Almost as anticipated, the Penske-White 512M took the number one starting position after Friday’s time trials. Several days of unofficial practice had resulted in surface eruptions, but the Glen’s Executive-Director, Mal Currie. was confident that the situation that happened in 1970, when the final turn took on all the characteristics of a ploughed field, would not again prevail as great pains were taken to see that the necessary patching would withstand two solid days of pounding by the sports and Group 7 cars alike. Eight-tenths of a second behind Donohue’s 1 min. 07.74 sec. (129.22 m.p.h.) came the first of the Wyer cars—Siffert at 1 min. 08.51 sec. (127.71 m.p.h.), Ickx managed to split the World Champions with his 312P Ferrari, besting Bell’s 1 min. 08.64 sec. to 1 min. 08.97 sec. The NART 512M followed and the eventual winners qualified on the outside of the third row in 1 min. 09.22 sec.

The weekend soured somewhat for Autodelta when Narini Galli virtually wrote off the Tubolare during practice. He tangled with Peter Gregg’s 911 Porsche driven by Hurley Haywood in the short uphill stretch between turns 1 and 2. Both cars became airborne and Haywood’s vaulted the inside guard-rail coming to rest upside down. Incredibly, neither driver was injured and, though the shunt pointed up the speed differential that has been the subject of some considerable notoriety this year, the feeling was expressed that perhaps Galli should have backed off since there was nothing at stake at the time.

Under the threat of rain, the race began with Donohue setting the pace in the royal blue Ferrari. Ickx was relegated to fourth as the Gulf-Porsches stormed into the runner-up spots. This quartet soon outdistanced Posey in the NART 512M. It took only 13 laps, however, for Ickx to hound his way into second place, providing the unusual sight—for 1971 at least—of the titleholders forced to play catch-up.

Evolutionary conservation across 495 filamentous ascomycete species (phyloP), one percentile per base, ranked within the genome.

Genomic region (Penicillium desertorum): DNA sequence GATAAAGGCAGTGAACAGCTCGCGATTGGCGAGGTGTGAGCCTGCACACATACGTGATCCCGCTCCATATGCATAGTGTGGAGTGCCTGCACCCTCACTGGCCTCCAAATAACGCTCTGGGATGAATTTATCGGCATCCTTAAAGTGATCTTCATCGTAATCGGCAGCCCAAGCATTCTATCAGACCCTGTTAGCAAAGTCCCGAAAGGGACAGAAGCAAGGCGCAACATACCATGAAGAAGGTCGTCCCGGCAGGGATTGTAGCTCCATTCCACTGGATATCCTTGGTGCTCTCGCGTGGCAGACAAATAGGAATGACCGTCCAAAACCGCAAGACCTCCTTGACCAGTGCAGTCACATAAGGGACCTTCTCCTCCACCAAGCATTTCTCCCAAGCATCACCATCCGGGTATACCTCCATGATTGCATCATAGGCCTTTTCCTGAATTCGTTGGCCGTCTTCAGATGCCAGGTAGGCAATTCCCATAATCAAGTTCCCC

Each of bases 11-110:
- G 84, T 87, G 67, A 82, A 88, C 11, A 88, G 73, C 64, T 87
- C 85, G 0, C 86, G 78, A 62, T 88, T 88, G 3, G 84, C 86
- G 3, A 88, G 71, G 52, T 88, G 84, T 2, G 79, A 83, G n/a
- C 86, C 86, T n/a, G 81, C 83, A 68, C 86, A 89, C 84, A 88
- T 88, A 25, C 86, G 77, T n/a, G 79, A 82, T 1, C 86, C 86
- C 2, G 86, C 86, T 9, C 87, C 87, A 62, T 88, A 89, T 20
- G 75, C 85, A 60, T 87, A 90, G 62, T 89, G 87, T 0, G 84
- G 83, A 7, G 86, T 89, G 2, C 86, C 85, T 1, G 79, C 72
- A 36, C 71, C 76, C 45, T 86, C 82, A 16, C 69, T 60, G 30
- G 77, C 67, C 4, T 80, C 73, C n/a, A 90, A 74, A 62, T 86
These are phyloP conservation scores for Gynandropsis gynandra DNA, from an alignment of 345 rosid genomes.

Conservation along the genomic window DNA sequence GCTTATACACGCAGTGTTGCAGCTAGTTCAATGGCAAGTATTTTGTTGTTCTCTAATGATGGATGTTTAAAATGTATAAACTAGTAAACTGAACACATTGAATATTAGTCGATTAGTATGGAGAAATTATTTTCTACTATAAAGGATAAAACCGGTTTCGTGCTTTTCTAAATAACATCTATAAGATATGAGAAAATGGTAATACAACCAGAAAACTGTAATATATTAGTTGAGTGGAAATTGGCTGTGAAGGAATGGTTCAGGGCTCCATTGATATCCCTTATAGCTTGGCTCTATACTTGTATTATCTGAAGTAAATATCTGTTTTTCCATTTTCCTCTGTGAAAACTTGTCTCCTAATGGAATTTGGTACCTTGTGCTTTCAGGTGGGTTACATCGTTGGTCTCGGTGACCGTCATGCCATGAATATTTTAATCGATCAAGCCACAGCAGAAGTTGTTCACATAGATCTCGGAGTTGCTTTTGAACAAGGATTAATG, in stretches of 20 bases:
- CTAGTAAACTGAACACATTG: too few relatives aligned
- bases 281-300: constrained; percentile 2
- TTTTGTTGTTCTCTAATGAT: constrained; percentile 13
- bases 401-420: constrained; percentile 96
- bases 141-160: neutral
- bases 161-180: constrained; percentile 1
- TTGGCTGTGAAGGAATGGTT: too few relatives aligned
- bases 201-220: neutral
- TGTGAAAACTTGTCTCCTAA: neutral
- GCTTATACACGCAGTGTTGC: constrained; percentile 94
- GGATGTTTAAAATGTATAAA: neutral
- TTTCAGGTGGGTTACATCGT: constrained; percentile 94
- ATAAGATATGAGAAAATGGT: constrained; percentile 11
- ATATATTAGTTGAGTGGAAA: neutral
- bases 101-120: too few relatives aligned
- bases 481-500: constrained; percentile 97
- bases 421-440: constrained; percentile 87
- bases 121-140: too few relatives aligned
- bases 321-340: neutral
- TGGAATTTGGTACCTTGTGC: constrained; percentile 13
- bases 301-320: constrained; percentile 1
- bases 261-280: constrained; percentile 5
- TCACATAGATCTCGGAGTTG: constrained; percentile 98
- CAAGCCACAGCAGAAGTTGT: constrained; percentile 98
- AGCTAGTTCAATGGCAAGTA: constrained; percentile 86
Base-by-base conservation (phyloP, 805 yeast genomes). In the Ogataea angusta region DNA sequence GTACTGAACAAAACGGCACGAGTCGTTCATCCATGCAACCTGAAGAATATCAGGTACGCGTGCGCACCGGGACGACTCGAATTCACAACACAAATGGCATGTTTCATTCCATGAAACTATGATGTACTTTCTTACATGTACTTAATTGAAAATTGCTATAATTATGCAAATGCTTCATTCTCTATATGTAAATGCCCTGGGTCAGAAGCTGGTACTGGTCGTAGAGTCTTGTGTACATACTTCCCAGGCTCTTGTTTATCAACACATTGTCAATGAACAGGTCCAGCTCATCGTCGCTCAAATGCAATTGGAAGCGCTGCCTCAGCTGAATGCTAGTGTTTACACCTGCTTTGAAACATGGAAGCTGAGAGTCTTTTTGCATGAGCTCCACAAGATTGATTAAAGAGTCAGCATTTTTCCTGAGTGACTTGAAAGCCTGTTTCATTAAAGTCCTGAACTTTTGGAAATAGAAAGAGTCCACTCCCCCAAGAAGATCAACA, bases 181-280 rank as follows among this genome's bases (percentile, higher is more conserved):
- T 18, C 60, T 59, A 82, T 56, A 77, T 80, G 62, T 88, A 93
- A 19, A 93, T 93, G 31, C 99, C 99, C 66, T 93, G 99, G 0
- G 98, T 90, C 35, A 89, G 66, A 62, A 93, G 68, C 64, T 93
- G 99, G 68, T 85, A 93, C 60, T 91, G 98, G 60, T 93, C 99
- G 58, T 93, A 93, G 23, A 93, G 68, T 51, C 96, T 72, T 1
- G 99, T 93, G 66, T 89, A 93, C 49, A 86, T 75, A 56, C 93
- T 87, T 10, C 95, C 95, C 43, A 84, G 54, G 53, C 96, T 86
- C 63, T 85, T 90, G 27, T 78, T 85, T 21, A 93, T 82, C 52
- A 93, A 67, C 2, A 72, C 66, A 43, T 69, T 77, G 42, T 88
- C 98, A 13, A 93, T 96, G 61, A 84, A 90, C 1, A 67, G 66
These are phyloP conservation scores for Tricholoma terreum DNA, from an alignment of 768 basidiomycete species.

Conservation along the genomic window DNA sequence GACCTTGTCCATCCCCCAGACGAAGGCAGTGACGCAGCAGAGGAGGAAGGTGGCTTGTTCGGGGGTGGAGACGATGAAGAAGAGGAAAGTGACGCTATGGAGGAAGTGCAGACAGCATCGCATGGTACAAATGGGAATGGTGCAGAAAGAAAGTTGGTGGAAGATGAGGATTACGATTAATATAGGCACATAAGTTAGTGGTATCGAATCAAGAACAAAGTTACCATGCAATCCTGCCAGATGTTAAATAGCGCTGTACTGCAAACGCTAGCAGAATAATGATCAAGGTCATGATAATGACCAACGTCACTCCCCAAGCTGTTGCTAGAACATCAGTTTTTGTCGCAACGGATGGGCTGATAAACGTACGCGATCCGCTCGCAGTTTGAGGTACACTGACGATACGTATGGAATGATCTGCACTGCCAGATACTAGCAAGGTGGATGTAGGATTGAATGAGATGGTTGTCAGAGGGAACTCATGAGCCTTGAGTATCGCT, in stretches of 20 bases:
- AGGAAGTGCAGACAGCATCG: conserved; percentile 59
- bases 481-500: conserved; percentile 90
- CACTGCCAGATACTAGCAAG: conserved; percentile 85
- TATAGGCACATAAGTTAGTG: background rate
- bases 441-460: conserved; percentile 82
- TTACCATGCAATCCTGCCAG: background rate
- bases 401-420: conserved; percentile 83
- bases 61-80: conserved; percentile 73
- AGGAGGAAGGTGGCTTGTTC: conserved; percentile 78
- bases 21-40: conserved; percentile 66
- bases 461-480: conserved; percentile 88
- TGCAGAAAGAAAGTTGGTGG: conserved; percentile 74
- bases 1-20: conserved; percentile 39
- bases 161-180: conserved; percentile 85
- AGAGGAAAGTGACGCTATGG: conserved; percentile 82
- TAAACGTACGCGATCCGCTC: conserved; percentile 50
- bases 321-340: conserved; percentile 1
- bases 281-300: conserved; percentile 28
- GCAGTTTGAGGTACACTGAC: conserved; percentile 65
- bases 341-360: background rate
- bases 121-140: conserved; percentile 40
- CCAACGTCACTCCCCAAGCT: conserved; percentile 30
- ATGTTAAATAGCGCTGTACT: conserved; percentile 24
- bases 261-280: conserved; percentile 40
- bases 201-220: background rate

By the end of the first hour the Penske Ferrari had built up a 9 sec. lead over Ickx at a cost of a 110.435 m.p.h. average, Bell was 2 sec. back, but the first of several punctures in the left rear Firestone had dropped the team-leading JW Automotive car to fifth. Already the race had produced unwanted drama for, faced with the need for a phenomenal avoidance to escape a pack of gyrating Porsches in turn 1 on lap 18, Muller tangled with the 911 driven by Michael Keyser. The former rode the outside Armco 75 feet before scraping to a halt with the Rolunaflor 512M very badly bent.

Shortly after the second hour began Bell parked his JW Porsche opposite the start-finish line with a broken throttle pedal. Fifteen minutes were lost as Bell disputed with himself over packing it in or stumbling to the pits after being unable to remedy the deficiency. Choosing the latter course, and with the aid of some fancy footwork, he slowly returned to an anxious crew where repairs were hurriedly made and the car rejoined second from last. In the meantime, the demise of the Penske car with a broken tie-rod bolt on lap 54 immediately produced a cut-throat struggle for the lead, which was held by Andretti for two laps (54 and 55), then Peterson for four laps (56 to 59) in the leading Alfa Romeo. Forced to stop for fuel on lap 60, the latter surrendered the lead to Van Lennep as the second hour drew to a close with the average nudging 120 m.p.h.

An expired starter dropped the SEFAC 312P out of the race on lap 56 when the car refused to come to life after a routine stop. A 15-minute fiddle was futile, and the rest of the day belonged to the Milanese. Of the three cars that started, however, only the winner made it to the chequered flag as its sister cars were eliminated in a pair of shunts that irreparably damaged the suspension systems. Pescarolo and Stommelen, after running foul of the Locke-Bailey 911S on lap 98, and Elford 21 laps from the finish after ramming Skip Barber’s Lola T212 off the road, having been unable to see in the rain which came down in buckets during the closing stages.

Opting to sart the race on intermediate Firestones, de Adamich and Peterson were able to postpone their inevitable stop for “wets” until the skies had well and truly fallen, though, by that time, the decision was academic as a 2-lap lead was more than enough to see off the last of the 10 official finishers. The winning car completed 677.412 miles (279 laps) at an average speed of 112.772 but Bell prevented a complete rout by setting the fastest time of the day—1 min. 08.297 sec. (127.98 m.p.h.)—on lap 36 in the third-placed Gulf-Porsche.—J. M.